Siem Reap, Cambodia, 21st Nov 2014
21 November 2014, Siem Reap, CAMBODIA—The Mekong River is globally important and complex and is ripe for balanced joint development that reduces risks, enhances benefits and protects the environment. These were some of the key messages from the Mekong River Commission’s basin development planning regional forum.
Under the theme Moving towards optimal development of the Mekong River Basin, the 4th Regional Forum on the Basin Development Strategy discussed pressing issues that affect development in the Mekong region including hydropower development, regional benefit sharing, climate change, food security and transboundary cooperation. The forum aimed to collect feedback from stakeholders to update the basin development strategy which will guide the actions of the Member Countries and other relevant actors to promote cooperation, improve national development planning, address key gaps in knowledge and strengthen basin management procedures.
At the end of the two-day gathering, participants stressed the importance and high complexity of the Mekong River, which creates significant risks due to population growth and climate change, but also create great opportunities. They called for adequate assessment and mitigation of these risks because solutions will become much more difficult and costly with time and continued uncoordinated development.
Stakeholders agreed that adequate information exists to reap the benefits of joint development and that cost and benefit sharing deals will soon be necessary to fulfill the long-term aspirations and potential of the Mekong population. Early action is possible due to the MRC’s significant investment in data and knowledge, which makes the Lower Mekong Basin more prepared than most basins that have already reached such deals.
During the forum the representative from China, one of the MRC’s upstream Dialogue Partners, made a clear commitment to continue and strengthen regular communication, information sharing and technical exchanges, all crucial aspects of the relationship with its downstream neighbours.
Negotiation, information sharing, trust and adaptation were identified as essential elements in the optimal and sustainable development of the region.
Participants called for the MRC to promote broad-based stakeholder engagement to examine development options, costs, benefits and trade-offs that may need to be considered by riparian governments.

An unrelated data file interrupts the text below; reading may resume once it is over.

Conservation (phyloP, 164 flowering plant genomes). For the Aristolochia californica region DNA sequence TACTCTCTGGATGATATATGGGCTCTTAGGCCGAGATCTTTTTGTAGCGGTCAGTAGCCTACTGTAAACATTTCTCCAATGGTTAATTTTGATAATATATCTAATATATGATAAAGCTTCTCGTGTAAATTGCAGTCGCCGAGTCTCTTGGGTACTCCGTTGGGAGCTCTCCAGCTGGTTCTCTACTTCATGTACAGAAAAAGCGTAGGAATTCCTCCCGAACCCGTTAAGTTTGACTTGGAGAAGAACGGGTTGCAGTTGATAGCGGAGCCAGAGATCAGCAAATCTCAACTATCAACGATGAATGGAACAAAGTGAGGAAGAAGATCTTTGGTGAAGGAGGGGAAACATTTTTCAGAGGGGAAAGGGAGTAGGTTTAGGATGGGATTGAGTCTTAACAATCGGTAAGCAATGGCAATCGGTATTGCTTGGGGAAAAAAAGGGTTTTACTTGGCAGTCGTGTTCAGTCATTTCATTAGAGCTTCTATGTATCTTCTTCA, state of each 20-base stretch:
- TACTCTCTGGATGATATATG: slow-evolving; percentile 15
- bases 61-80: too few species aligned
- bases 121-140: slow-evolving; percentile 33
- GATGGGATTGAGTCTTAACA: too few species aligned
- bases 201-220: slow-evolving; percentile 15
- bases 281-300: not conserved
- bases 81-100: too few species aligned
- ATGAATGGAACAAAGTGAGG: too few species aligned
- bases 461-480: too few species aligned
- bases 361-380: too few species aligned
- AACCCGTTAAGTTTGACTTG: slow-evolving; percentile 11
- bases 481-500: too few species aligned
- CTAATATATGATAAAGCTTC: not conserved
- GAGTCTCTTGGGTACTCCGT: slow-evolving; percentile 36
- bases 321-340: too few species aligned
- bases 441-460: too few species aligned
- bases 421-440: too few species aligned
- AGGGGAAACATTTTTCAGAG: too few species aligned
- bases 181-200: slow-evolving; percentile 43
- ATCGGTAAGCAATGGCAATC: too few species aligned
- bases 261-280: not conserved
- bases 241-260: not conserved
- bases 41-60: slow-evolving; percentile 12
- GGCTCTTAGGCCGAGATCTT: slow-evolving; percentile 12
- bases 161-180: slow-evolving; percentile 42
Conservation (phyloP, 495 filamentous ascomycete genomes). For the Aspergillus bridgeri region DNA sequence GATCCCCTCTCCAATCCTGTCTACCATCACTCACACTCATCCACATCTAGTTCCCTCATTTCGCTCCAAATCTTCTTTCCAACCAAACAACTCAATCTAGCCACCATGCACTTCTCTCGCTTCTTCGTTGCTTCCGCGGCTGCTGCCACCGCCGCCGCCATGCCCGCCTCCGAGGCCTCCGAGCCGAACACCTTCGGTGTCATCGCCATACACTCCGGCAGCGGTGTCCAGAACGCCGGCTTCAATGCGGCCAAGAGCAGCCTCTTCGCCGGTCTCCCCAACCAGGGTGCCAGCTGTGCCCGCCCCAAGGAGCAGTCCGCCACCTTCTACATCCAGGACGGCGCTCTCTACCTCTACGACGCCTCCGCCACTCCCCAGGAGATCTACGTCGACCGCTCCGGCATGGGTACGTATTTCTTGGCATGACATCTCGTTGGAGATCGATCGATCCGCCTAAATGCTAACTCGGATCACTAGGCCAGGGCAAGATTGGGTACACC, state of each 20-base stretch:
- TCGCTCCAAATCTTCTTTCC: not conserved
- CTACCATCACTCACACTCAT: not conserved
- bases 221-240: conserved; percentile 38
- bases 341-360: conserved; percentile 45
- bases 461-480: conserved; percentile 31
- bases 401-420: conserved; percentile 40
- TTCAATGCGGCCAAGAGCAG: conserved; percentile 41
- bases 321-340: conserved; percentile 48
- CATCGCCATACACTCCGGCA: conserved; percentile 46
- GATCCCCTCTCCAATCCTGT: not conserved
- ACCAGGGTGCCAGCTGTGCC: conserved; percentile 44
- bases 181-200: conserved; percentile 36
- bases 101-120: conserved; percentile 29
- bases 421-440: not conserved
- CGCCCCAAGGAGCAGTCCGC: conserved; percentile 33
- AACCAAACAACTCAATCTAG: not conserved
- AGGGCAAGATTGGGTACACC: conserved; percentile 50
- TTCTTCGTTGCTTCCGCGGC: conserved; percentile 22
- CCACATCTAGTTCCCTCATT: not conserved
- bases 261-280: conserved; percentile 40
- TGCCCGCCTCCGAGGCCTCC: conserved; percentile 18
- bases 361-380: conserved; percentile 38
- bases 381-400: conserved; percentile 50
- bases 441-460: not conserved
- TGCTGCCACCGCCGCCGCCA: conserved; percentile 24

It is intended that the outcome of the forum will be useful in the finalisation of the MRC’s updated basin development strategy as well as in future policy-making.
The updated strategy seeks to address challenges and assist the countries in cooperating and managing the basin effectively in light of future needs.
More information on the forum including an overview, format and programme, is available on the following link: http://www.mrcmekong.org/news-and-events/events/4th-bdp-regional-forum-on-the-basin-development-strategy/. Those interested in submitting their feedback for the development of the Basin Development Strategy can do so by clicking on following link:
Notes to editors:
The Mekong River Commission is the intergovernmental body responsible for cooperation on the sustainable management of the Mekong Basin whose members include Cambodia, Thailand, Laos and Viet Nam. It was established to promote cooperation among its members and thus it is not a supranational or regulatory body.
The MRC is the intergovernmental body responsible for cooperation on the sustainable management of the Mekong Basin whose members include Cambodia, Lao PDR, Thailand and Viet Nam. It is established to promote cooperation amongst the Member Countries and thus it is not a supra-national or regulatory body.
In dealing with this challenge, the commission looks across all sectors including sustaining fisheries, identifying opportunities for agriculture, maintaining the freedom of navigation, flood management and preserving important ecosystems. Superimposed on these are the future effects of more extreme floods, prolonged drought and sea level rise associated with climate change. In providing its advice, the MRC aims to facilitate a broad range of dialogue among governments, the private sector and civil society.
The MRC Secretariat provides technical, advisory and administrative services to the member states. It facilitates regional meetings of the Member Countries and provides technical advice on joint planning, coordination and cooperation. It also works closely with the four countries’ coordinating bodies, the National Mekong Committees (NMCs), and other state agencies. Currently, the People’s Republic of China and the Union of Myanmar are engaged as MRC Dialogue Partners.
For more information, please contact:
Mr Khy Lim, Communication Officer, Office of the Secretariat in Phnom Penh